I had to share this amazing music video by the incredible DJ Steve Porter. He spliced together a few of the most memorable press conference rants, applying AutoTune (T-Pain’s crutch) when necessary. Such as:
Allen Iverson: Not a game, not a game, not a game… we talkin’ ’bout practice.
Jim Mora: P-Playoffs? PLAYOFFS?!?!
Denny Green (former SDSU prof): The Bears are who we THOUGHT they were! And we let em off the hook!
Mike Gundy: I’m a man! I’m 40! Come after me!
Terrell Eldorado Owens: That’s my team. That’s my quarterback.
I love this video, but it reminded me of how much I hate press conferences. Then again, this is coming from a disgruntled print reporter.
Even ESPN has realized what a joke these things are. A few years ago, they had former
(failed) general manager Steve Phillips playing the role of each GM in the league as a mock press conference. One week, he’d be representing the Chicago Cubs, the next, the Anaheim Angels, the next the Pittsburgh Pirates, and so on.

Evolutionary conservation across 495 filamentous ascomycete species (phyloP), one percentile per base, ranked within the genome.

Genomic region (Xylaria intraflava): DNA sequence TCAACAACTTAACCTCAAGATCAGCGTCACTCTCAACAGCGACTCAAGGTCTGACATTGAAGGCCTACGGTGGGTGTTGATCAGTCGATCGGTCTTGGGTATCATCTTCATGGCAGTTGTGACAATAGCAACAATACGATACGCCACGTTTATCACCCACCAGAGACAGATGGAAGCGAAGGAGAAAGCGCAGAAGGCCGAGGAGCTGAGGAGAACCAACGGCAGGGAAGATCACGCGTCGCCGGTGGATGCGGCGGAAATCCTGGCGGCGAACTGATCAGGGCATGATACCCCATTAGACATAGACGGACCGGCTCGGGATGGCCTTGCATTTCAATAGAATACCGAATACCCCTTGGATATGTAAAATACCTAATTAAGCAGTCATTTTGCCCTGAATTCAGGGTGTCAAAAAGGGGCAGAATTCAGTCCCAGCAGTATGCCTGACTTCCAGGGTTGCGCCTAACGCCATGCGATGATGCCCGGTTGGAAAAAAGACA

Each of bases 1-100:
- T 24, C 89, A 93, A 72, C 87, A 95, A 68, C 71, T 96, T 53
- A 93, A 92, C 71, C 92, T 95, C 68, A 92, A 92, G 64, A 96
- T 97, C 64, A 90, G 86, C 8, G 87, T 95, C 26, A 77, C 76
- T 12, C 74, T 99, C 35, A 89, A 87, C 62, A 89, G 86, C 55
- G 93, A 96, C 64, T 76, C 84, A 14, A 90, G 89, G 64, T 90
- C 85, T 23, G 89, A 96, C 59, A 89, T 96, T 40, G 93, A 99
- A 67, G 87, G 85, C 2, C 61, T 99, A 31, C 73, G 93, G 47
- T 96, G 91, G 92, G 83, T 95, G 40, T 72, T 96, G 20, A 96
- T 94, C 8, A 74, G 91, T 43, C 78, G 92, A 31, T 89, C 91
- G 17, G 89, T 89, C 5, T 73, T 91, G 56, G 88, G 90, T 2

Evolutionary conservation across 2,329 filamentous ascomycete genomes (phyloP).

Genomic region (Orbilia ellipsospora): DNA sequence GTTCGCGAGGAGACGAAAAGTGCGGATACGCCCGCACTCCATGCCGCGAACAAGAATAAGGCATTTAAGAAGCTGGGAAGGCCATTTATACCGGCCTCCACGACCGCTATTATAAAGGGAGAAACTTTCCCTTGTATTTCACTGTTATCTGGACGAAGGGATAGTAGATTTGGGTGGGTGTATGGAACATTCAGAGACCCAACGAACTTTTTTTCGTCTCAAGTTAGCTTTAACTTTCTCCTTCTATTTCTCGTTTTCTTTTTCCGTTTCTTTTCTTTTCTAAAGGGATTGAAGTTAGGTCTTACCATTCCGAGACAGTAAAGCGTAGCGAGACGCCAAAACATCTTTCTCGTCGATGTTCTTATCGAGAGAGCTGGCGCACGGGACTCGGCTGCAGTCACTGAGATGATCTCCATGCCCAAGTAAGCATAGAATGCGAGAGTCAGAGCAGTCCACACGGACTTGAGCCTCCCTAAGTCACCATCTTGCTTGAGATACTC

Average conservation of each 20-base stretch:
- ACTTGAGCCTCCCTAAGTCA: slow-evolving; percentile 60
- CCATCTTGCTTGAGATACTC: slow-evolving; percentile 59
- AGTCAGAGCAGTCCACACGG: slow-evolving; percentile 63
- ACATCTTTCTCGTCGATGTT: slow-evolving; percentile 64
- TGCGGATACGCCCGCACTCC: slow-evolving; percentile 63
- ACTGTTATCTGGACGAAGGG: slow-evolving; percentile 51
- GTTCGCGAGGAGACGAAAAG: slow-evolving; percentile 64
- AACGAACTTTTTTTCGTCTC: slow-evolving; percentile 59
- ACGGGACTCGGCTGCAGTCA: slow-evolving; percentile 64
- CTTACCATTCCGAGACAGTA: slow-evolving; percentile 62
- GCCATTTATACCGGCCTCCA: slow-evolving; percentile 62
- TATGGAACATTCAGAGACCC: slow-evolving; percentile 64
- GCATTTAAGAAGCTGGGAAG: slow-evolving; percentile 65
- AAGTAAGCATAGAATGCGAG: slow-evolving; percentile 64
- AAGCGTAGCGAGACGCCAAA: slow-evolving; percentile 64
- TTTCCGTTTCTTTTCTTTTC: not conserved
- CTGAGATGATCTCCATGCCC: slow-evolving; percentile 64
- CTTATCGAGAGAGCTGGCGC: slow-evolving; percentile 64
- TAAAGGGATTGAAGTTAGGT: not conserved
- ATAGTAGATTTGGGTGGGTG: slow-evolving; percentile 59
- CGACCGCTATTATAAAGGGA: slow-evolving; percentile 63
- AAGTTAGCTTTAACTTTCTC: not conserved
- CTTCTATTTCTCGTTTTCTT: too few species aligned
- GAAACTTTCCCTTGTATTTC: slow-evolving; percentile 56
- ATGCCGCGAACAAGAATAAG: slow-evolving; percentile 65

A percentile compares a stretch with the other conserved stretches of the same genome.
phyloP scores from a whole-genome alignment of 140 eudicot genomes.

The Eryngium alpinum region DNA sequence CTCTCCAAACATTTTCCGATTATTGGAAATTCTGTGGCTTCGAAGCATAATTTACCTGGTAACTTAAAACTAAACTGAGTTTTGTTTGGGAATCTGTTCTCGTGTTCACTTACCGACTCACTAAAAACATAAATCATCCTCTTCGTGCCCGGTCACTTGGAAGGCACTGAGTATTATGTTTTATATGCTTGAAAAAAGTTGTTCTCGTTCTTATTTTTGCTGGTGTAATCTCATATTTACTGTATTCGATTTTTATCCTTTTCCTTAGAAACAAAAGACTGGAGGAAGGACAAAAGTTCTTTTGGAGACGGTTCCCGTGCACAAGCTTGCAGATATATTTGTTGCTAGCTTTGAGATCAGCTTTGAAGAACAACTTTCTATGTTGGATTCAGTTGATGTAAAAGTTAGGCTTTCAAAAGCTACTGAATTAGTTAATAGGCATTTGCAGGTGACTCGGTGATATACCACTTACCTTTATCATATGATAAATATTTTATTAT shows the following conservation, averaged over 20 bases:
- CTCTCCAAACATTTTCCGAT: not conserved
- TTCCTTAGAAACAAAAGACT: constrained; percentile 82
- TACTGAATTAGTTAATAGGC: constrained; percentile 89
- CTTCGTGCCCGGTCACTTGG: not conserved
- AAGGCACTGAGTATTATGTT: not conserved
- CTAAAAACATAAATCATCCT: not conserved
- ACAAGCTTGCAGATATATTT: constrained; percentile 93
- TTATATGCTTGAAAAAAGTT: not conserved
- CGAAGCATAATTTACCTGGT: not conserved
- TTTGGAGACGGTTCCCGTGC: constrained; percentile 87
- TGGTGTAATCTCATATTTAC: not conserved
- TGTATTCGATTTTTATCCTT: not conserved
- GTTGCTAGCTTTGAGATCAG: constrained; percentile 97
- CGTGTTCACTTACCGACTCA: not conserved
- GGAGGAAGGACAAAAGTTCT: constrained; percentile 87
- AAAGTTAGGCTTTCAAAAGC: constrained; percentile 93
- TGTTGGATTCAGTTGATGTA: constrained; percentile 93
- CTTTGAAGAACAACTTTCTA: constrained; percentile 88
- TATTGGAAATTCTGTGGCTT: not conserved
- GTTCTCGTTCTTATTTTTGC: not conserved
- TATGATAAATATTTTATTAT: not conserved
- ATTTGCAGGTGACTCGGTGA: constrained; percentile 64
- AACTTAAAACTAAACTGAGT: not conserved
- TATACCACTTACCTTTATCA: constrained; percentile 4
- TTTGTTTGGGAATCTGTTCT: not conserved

The sad thing is, they had real journalists at these fake, made-for-TV press conferences. Buster Olney, one of the best baseball scribes around, was lobbing softball questions like he was in a beer league. And aside from “Yeah, we should probably try to get another bat for the stretch run,” Phillips didn’t offer much insight.
This doesn’t differ much from a real live press conference.
A normal press conference means a dozen or so scribes, maybe a TV camera or two, asking boring questions like, “How do you feel about your pitcher’s performance today?” or “Why did you call a run on that 3rd down in the 4th quarter?” I do this too, mainly because if I have a different, interesting angle (which I usually do), I don’t want to give any hint to a hee-haw with a TV station or a competing paper.
I’ll gather my graphs and quotes about the pitcher’s performance (if I’m talking to SDSU baseball head coach Tony Gwynn, I can just automatically assume that his guys “scrapped” or were “scrappers”) or write that the coach had confidence in his fullback to plow ahead for a first down, but I don’t really feel satisfied.
Everyone there has the same information. It doesn’t help the journalist and it doesn’t help the reader, which is really what this whole thing is about.